More via WJOL 

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Selfie Culture: Branding Your Startup and Engaging with Customers

These days, everyone is a photographer, and it can be truly annoying to find yourself in the way of someone else’s selfie. Entrepreneurs are faced with camera-wielding customers (and employees) every day. Managing that can help. Much of this is part of a broader social media plan, so if yours is out of date, it may be worth spending some time on revision.

Photos are like any other tool: they can be used for good or for bad. Here are some ideas to help you manage the shutterbugs who come through your door.

Hashtags and selfie spots

If your small business has not already done so, get accounts set up on Instagram, Pinterest and Snapchat. This is a good project for a summer intern. Having them in place makes it easy for customers to do some of the work by tagging your business.

Then, come up with a hashtag. It could be as simple as your company name. Before promoting it widely, though, have a good look at it to make sure there isn’t a profanity or bad pun hidden in it.

Some companies take it a step further, creating selfie spots on-site. You may want to set up a backdrop in your waiting area or in a corner space to encourage people to take their pictures there. This can help you control your brand and manage some of the disruption in a selfie culture. For example, there is a huge privacy risk to selfies taken in dressing rooms or gym locker rooms. Get your customers to show off their potential purposes in good lighting and your gym customers to show their progress in front of a flattering backdrop, and you’ll get some promotional mileage.

Related: How to Use Snapchat in Your Small Business Branding Strategy

Opting out of selfie culture?

Some small businesses don’t want customers snapping photos on-site. The reasons are excellent: preserving the privacy of other customers; protecting trade secrets; limiting showrooming; and wanting to create a phone-free atmosphere. To make an anti-selfie policy work, you have to communicate it to customers nicely.

Write out a policy and a script for employees to follow. A running store might use something like, “We’d love it if you’d mention us in your race photos rather than take pictures here.” A restaurant might choose, “We’re worried that it will bother other customers, but we’d love it if you’d send a tweet instead of a photo.” Otherwise, someone snaps “You can’t take pictures here,” and a potential customer leaves in a huff.

Related: Sign up to receive the StartupNation newsletter!

Engaging customers and employees

Some businesses are skittish about photos because of the many viral disasters out there. There are two ways to head that off. The first is to encourage employees to post pictures related to positive aspects of the business. Your business account can show people having fun on the job, doing community work or assisting customers. You don’t have to show off products or prices this way, either.

Another is to run contests for customers. Imagine if an airline offered 1,000 frequent flier miles or a free snack box to people who posted videos of employees doing something positive. In no time, social media would be flooded with happy stories to help offset videos of passengers being dragged down the aisle. If your customers are generally happy, you can use a small perk or create a fun promotion around your hashtag.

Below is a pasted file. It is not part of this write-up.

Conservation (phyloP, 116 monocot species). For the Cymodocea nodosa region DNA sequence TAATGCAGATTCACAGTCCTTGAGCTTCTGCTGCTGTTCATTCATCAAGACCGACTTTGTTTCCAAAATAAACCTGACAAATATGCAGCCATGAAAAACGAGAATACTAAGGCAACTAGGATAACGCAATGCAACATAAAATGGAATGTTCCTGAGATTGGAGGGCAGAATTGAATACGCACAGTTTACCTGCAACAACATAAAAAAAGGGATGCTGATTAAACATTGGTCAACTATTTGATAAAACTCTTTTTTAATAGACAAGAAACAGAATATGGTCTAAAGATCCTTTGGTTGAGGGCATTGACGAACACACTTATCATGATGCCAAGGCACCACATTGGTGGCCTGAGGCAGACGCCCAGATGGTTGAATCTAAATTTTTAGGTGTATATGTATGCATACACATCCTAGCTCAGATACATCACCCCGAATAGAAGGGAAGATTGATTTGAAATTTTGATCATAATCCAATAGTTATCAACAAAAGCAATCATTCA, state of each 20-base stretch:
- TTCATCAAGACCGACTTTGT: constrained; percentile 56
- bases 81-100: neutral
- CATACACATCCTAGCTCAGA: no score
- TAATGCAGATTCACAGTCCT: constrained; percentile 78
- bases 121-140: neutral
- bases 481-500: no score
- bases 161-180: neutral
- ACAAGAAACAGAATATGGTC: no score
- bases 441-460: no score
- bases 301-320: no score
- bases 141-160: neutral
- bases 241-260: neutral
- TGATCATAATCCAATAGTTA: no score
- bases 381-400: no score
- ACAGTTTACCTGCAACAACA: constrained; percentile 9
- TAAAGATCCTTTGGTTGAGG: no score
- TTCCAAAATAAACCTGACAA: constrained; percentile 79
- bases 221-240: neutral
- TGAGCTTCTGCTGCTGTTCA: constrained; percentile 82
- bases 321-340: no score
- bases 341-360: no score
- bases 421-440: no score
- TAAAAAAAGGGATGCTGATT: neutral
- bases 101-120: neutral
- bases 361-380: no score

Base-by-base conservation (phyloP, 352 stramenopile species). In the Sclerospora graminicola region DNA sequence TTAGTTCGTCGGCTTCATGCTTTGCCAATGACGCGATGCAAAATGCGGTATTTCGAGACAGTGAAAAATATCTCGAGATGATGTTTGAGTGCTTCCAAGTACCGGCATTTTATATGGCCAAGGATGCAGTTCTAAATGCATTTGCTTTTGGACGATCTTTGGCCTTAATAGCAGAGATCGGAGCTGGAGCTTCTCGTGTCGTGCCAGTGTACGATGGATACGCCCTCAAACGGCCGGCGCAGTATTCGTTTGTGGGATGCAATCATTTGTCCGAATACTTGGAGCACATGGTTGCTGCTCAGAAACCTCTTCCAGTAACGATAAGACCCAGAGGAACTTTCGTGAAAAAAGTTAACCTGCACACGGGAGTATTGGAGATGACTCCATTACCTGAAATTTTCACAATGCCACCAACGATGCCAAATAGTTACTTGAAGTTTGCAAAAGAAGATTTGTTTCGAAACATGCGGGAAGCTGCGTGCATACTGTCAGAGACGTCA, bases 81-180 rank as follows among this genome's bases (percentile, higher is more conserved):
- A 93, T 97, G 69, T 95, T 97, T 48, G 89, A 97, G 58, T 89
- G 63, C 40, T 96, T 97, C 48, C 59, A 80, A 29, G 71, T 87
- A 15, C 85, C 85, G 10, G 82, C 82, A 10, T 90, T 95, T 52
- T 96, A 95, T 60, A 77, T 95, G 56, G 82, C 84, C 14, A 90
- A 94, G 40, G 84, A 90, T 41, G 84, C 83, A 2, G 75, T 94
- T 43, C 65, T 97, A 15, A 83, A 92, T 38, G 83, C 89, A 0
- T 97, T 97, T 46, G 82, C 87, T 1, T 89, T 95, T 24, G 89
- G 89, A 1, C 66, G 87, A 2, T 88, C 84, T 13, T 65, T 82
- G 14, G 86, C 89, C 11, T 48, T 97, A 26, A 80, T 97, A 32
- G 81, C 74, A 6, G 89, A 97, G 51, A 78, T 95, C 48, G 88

It’s sometimes easy to let social media fall by the wayside, but summer is as good a time as any to refresh your startup’s feed.

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Calvert Retail Draws Customers in with Google AdWords

Eric Brinsfield founded Calvert Retail, a kitchenware business, in 1999, catering to consumers who love to cook, bake, grill and entertain. He’s since expanded to eight stores and three brands—Kitchen & Company, Reading China & Glass, and Southern Season.

“Everyone loves to eat,” says Marketing Manager Stephanie Graves, who describes store visitors as “anyone who loves to cook for their family or invite friends over for drinks, as well as chefs and restaurateurs.” Today, the company uses the power of the web to draw “guests,” as Stephanie and other Calvert Retail employees call them, into their brick-and-mortar stores. “When you walk into one of our locations, it’s like you’re walking into our home. We want you to have the best possible experience.”

“Our web presence gives us authority and helps us build trust with the community.”

Stephanie Graves, Marketing Manager

Related: Junzi Kitchen [Google Case Study]

AdWords, Google’s advertising program, helps Calvert Retail attract consumers searching for a range of cooking and home-entertainment items.

“We just want to show people that there’s a local and relaxing shopping option with friendly, knowledgeable staff,” explains Stephanie. “AdWords lets us do that.”

Their Google My Business listings keep guests up-to-date on all of their stores’ information, especially during holiday seasons. Stephanie notes that the listings are always accurate, which eliminates confusion and builds trust with their communities. They use Google Analytics to measure the success of their online campaigns. “Three clicks, and I have the data I need,” she adds. And G Suite tools, including Gmail, Docs, and Drive, keep internal operations cooking. “Google is very user-friendly. We can jump in and do things without a big learning curve. That’s a huge relief for a small business.”